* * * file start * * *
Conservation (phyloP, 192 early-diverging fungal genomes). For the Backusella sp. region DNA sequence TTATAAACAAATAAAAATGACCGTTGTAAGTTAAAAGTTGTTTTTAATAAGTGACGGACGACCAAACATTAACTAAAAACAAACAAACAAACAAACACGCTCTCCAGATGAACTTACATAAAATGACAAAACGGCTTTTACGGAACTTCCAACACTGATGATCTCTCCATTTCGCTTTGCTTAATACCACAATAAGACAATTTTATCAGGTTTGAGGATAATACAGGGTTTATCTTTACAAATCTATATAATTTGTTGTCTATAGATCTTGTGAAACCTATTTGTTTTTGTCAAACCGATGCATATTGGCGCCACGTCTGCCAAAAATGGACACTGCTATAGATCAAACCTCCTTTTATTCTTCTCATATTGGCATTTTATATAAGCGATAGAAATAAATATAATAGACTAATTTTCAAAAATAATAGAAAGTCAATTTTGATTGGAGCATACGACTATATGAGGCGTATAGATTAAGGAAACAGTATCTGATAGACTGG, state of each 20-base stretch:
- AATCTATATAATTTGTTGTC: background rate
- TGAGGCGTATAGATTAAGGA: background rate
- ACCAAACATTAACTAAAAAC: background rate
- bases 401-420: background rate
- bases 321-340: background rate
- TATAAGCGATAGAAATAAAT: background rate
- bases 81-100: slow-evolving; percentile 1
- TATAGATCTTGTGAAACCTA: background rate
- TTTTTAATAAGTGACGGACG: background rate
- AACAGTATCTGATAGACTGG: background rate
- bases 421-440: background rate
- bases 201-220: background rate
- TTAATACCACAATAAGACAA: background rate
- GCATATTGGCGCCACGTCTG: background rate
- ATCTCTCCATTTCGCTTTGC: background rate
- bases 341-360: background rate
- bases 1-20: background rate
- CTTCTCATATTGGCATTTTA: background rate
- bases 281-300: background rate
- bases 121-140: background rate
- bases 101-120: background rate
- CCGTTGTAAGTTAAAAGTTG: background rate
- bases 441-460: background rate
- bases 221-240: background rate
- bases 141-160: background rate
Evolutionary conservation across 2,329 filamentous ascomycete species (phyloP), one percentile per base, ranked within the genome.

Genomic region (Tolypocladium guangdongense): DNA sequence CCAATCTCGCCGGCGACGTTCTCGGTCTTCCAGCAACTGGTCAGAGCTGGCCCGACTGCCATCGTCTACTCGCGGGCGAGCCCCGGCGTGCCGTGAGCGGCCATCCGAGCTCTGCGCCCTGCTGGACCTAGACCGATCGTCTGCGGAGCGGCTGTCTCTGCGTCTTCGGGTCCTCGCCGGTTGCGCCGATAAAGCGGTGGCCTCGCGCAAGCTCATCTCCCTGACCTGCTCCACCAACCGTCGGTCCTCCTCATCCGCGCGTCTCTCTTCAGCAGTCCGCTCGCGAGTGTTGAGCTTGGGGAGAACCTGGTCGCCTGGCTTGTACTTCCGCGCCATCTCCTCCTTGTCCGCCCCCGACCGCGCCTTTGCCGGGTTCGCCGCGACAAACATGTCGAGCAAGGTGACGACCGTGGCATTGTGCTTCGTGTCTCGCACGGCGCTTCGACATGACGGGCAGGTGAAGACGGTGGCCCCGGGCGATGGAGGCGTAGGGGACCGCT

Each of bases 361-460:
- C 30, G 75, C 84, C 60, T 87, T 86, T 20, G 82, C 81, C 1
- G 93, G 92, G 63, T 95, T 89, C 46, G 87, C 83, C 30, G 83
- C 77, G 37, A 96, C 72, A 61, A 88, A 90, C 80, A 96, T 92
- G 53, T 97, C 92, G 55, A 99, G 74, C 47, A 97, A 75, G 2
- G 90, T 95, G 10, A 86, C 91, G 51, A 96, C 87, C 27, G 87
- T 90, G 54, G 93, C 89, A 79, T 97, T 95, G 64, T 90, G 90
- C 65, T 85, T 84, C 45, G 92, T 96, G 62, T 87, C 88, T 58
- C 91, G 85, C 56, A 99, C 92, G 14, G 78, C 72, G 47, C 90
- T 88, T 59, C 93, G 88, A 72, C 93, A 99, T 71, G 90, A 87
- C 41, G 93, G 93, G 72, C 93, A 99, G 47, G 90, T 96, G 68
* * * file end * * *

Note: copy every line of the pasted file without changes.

Conservation (phyloP, 192 early-diverging fungal genomes). For the Backusella sp. region DNA sequence TTATAAACAAATAAAAATGACCGTTGTAAGTTAAAAGTTGTTTTTAATAAGTGACGGACGACCAAACATTAACTAAAAACAAACAAACAAACAAACACGCTCTCCAGATGAACTTACATAAAATGACAAAACGGCTTTTACGGAACTTCCAACACTGATGATCTCTCCATTTCGCTTTGCTTAATACCACAATAAGACAATTTTATCAGGTTTGAGGATAATACAGGGTTTATCTTTACAAATCTATATAATTTGTTGTCTATAGATCTTGTGAAACCTATTTGTTTTTGTCAAACCGATGCATATTGGCGCCACGTCTGCCAAAAATGGACACTGCTATAGATCAAACCTCCTTTTATTCTTCTCATATTGGCATTTTATATAAGCGATAGAAATAAATATAATAGACTAATTTTCAAAAATAATAGAAAGTCAATTTTGATTGGAGCATACGACTATATGAGGCGTATAGATTAAGGAAACAGTATCTGATAGACTGG, state of each 20-base stretch:
- AATCTATATAATTTGTTGTC: background rate
- TGAGGCGTATAGATTAAGGA: background rate
- ACCAAACATTAACTAAAAAC: background rate
- bases 401-420: background rate
- bases 321-340: background rate
- TATAAGCGATAGAAATAAAT: background rate
- bases 81-100: slow-evolving; percentile 1
- TATAGATCTTGTGAAACCTA: background rate
- TTTTTAATAAGTGACGGACG: background rate
- AACAGTATCTGATAGACTGG: background rate
- bases 421-440: background rate
- bases 201-220: background rate
- TTAATACCACAATAAGACAA: background rate
- GCATATTGGCGCCACGTCTG: background rate
- ATCTCTCCATTTCGCTTTGC: background rate
- bases 341-360: background rate
- bases 1-20: background rate
- CTTCTCATATTGGCATTTTA: background rate
- bases 281-300: background rate
- bases 121-140: background rate
- bases 101-120: background rate
- CCGTTGTAAGTTAAAAGTTG: background rate
- bases 441-460: background rate
- bases 221-240: background rate
- bases 141-160: background rate
Evolutionary conservation across 2,329 filamentous ascomycete species (phyloP), one percentile per base, ranked within the genome.

Genomic region (Tolypocladium guangdongense): DNA sequence CCAATCTCGCCGGCGACGTTCTCGGTCTTCCAGCAACTGGTCAGAGCTGGCCCGACTGCCATCGTCTACTCGCGGGCGAGCCCCGGCGTGCCGTGAGCGGCCATCCGAGCTCTGCGCCCTGCTGGACCTAGACCGATCGTCTGCGGAGCGGCTGTCTCTGCGTCTTCGGGTCCTCGCCGGTTGCGCCGATAAAGCGGTGGCCTCGCGCAAGCTCATCTCCCTGACCTGCTCCACCAACCGTCGGTCCTCCTCATCCGCGCGTCTCTCTTCAGCAGTCCGCTCGCGAGTGTTGAGCTTGGGGAGAACCTGGTCGCCTGGCTTGTACTTCCGCGCCATCTCCTCCTTGTCCGCCCCCGACCGCGCCTTTGCCGGGTTCGCCGCGACAAACATGTCGAGCAAGGTGACGACCGTGGCATTGTGCTTCGTGTCTCGCACGGCGCTTCGACATGACGGGCAGGTGAAGACGGTGGCCCCGGGCGATGGAGGCGTAGGGGACCGCT

Each of bases 361-460:
- C 30, G 75, C 84, C 60, T 87, T 86, T 20, G 82, C 81, C 1
- G 93, G 92, G 63, T 95, T 89, C 46, G 87, C 83, C 30, G 83
- C 77, G 37, A 96, C 72, A 61, A 88, A 90, C 80, A 96, T 92
- G 53, T 97, C 92, G 55, A 99, G 74, C 47, A 97, A 75, G 2
- G 90, T 95, G 10, A 86, C 91, G 51, A 96, C 87, C 27, G 87
- T 90, G 54, G 93, C 89, A 79, T 97, T 95, G 64, T 90, G 90
- C 65, T 85, T 84, C 45, G 92, T 96, G 62, T 87, C 88, T 58
- C 91, G 85, C 56, A 99, C 92, G 14, G 78, C 72, G 47, C 90
- T 88, T 59, C 93, G 88, A 72, C 93, A 99, T 71, G 90, A 87
- C 41, G 93, G 93, G 72, C 93, A 99, G 47, G 90, T 96, G 68